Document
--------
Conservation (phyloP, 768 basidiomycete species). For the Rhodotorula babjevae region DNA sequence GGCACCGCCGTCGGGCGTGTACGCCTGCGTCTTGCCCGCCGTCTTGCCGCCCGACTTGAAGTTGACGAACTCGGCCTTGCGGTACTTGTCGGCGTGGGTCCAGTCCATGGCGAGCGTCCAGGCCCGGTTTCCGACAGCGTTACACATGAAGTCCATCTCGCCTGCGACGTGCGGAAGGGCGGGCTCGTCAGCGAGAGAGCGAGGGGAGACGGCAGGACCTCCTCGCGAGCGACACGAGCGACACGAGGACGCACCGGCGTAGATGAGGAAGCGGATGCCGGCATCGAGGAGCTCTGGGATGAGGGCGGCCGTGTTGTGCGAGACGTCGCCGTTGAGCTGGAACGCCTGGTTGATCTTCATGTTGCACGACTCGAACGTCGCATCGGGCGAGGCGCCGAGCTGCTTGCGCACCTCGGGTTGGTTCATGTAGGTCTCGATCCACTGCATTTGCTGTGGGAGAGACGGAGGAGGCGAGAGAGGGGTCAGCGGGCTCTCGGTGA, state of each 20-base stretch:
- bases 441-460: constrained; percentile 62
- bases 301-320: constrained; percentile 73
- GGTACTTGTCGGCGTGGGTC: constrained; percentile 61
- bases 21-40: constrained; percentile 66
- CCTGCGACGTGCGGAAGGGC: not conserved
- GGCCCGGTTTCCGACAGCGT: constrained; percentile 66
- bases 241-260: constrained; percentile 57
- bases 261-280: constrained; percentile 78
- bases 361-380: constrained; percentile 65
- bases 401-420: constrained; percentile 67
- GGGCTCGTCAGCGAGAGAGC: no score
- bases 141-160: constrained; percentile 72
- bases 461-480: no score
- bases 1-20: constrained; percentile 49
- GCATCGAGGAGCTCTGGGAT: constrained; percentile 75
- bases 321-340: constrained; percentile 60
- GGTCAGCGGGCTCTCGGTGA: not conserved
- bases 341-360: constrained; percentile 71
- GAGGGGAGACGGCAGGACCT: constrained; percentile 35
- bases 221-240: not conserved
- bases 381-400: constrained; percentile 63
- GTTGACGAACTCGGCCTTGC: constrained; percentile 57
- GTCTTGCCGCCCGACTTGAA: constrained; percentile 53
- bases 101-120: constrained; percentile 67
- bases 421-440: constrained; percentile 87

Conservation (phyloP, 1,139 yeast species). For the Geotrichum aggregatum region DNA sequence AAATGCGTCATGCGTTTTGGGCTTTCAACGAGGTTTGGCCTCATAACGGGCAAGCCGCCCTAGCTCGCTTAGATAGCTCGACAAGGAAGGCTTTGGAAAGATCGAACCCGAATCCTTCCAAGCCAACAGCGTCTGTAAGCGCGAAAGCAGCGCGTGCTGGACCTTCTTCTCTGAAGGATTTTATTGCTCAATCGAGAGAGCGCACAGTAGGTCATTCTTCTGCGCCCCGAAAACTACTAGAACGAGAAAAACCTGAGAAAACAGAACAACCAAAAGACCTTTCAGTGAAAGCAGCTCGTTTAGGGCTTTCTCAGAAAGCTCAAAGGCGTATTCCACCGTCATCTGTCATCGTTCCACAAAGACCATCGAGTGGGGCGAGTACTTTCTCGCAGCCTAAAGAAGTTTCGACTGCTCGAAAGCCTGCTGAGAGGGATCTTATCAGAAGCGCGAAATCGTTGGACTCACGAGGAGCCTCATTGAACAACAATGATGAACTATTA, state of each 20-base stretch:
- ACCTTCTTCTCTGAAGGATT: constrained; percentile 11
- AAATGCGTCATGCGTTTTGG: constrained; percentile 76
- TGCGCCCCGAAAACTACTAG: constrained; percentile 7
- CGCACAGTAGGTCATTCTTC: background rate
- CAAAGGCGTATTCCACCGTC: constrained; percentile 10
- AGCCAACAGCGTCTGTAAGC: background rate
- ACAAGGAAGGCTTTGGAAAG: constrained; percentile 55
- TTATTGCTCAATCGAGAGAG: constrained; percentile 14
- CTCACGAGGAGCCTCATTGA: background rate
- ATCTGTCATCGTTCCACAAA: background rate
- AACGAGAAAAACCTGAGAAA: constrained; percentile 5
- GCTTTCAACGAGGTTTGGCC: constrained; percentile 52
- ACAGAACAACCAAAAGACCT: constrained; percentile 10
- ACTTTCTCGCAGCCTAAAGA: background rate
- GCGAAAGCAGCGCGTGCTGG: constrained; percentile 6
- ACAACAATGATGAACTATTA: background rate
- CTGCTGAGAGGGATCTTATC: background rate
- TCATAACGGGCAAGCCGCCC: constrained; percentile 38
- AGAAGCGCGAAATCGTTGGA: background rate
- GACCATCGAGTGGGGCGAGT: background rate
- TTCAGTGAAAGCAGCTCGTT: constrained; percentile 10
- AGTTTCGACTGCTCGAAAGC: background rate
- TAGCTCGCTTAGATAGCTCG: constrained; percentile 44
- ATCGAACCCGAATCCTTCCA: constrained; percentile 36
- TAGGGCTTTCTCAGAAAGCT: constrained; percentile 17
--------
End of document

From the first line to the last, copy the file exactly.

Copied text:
Conservation (phyloP, 768 basidiomycete species). For the Rhodotorula babjevae region DNA sequence GGCACCGCCGTCGGGCGTGTACGCCTGCGTCTTGCCCGCCGTCTTGCCGCCCGACTTGAAGTTGACGAACTCGGCCTTGCGGTACTTGTCGGCGTGGGTCCAGTCCATGGCGAGCGTCCAGGCCCGGTTTCCGACAGCGTTACACATGAAGTCCATCTCGCCTGCGACGTGCGGAAGGGCGGGCTCGTCAGCGAGAGAGCGAGGGGAGACGGCAGGACCTCCTCGCGAGCGACACGAGCGACACGAGGACGCACCGGCGTAGATGAGGAAGCGGATGCCGGCATCGAGGAGCTCTGGGATGAGGGCGGCCGTGTTGTGCGAGACGTCGCCGTTGAGCTGGAACGCCTGGTTGATCTTCATGTTGCACGACTCGAACGTCGCATCGGGCGAGGCGCCGAGCTGCTTGCGCACCTCGGGTTGGTTCATGTAGGTCTCGATCCACTGCATTTGCTGTGGGAGAGACGGAGGAGGCGAGAGAGGGGTCAGCGGGCTCTCGGTGA, state of each 20-base stretch:
- bases 441-460: constrained; percentile 62
- bases 301-320: constrained; percentile 73
- GGTACTTGTCGGCGTGGGTC: constrained; percentile 61
- bases 21-40: constrained; percentile 66
- CCTGCGACGTGCGGAAGGGC: not conserved
- GGCCCGGTTTCCGACAGCGT: constrained; percentile 66
- bases 241-260: constrained; percentile 57
- bases 261-280: constrained; percentile 78
- bases 361-380: constrained; percentile 65
- bases 401-420: constrained; percentile 67
- GGGCTCGTCAGCGAGAGAGC: no score
- bases 141-160: constrained; percentile 72
- bases 461-480: no score
- bases 1-20: constrained; percentile 49
- GCATCGAGGAGCTCTGGGAT: constrained; percentile 75
- bases 321-340: constrained; percentile 60
- GGTCAGCGGGCTCTCGGTGA: not conserved
- bases 341-360: constrained; percentile 71
- GAGGGGAGACGGCAGGACCT: constrained; percentile 35
- bases 221-240: not conserved
- bases 381-400: constrained; percentile 63
- GTTGACGAACTCGGCCTTGC: constrained; percentile 57
- GTCTTGCCGCCCGACTTGAA: constrained; percentile 53
- bases 101-120: constrained; percentile 67
- bases 421-440: constrained; percentile 87

Conservation (phyloP, 1,139 yeast species). For the Geotrichum aggregatum region DNA sequence AAATGCGTCATGCGTTTTGGGCTTTCAACGAGGTTTGGCCTCATAACGGGCAAGCCGCCCTAGCTCGCTTAGATAGCTCGACAAGGAAGGCTTTGGAAAGATCGAACCCGAATCCTTCCAAGCCAACAGCGTCTGTAAGCGCGAAAGCAGCGCGTGCTGGACCTTCTTCTCTGAAGGATTTTATTGCTCAATCGAGAGAGCGCACAGTAGGTCATTCTTCTGCGCCCCGAAAACTACTAGAACGAGAAAAACCTGAGAAAACAGAACAACCAAAAGACCTTTCAGTGAAAGCAGCTCGTTTAGGGCTTTCTCAGAAAGCTCAAAGGCGTATTCCACCGTCATCTGTCATCGTTCCACAAAGACCATCGAGTGGGGCGAGTACTTTCTCGCAGCCTAAAGAAGTTTCGACTGCTCGAAAGCCTGCTGAGAGGGATCTTATCAGAAGCGCGAAATCGTTGGACTCACGAGGAGCCTCATTGAACAACAATGATGAACTATTA, state of each 20-base stretch:
- ACCTTCTTCTCTGAAGGATT: constrained; percentile 11
- AAATGCGTCATGCGTTTTGG: constrained; percentile 76
- TGCGCCCCGAAAACTACTAG: constrained; percentile 7
- CGCACAGTAGGTCATTCTTC: background rate
- CAAAGGCGTATTCCACCGTC: constrained; percentile 10
- AGCCAACAGCGTCTGTAAGC: background rate
- ACAAGGAAGGCTTTGGAAAG: constrained; percentile 55
- TTATTGCTCAATCGAGAGAG: constrained; percentile 14
- CTCACGAGGAGCCTCATTGA: background rate
- ATCTGTCATCGTTCCACAAA: background rate
- AACGAGAAAAACCTGAGAAA: constrained; percentile 5
- GCTTTCAACGAGGTTTGGCC: constrained; percentile 52
- ACAGAACAACCAAAAGACCT: constrained; percentile 10
- ACTTTCTCGCAGCCTAAAGA: background rate
- GCGAAAGCAGCGCGTGCTGG: constrained; percentile 6
- ACAACAATGATGAACTATTA: background rate
- CTGCTGAGAGGGATCTTATC: background rate
- TCATAACGGGCAAGCCGCCC: constrained; percentile 38
- AGAAGCGCGAAATCGTTGGA: background rate
- GACCATCGAGTGGGGCGAGT: background rate
- TTCAGTGAAAGCAGCTCGTT: constrained; percentile 10
- AGTTTCGACTGCTCGAAAGC: background rate
- TAGCTCGCTTAGATAGCTCG: constrained; percentile 44
- ATCGAACCCGAATCCTTCCA: constrained; percentile 36
- TAGGGCTTTCTCAGAAAGCT: constrained; percentile 17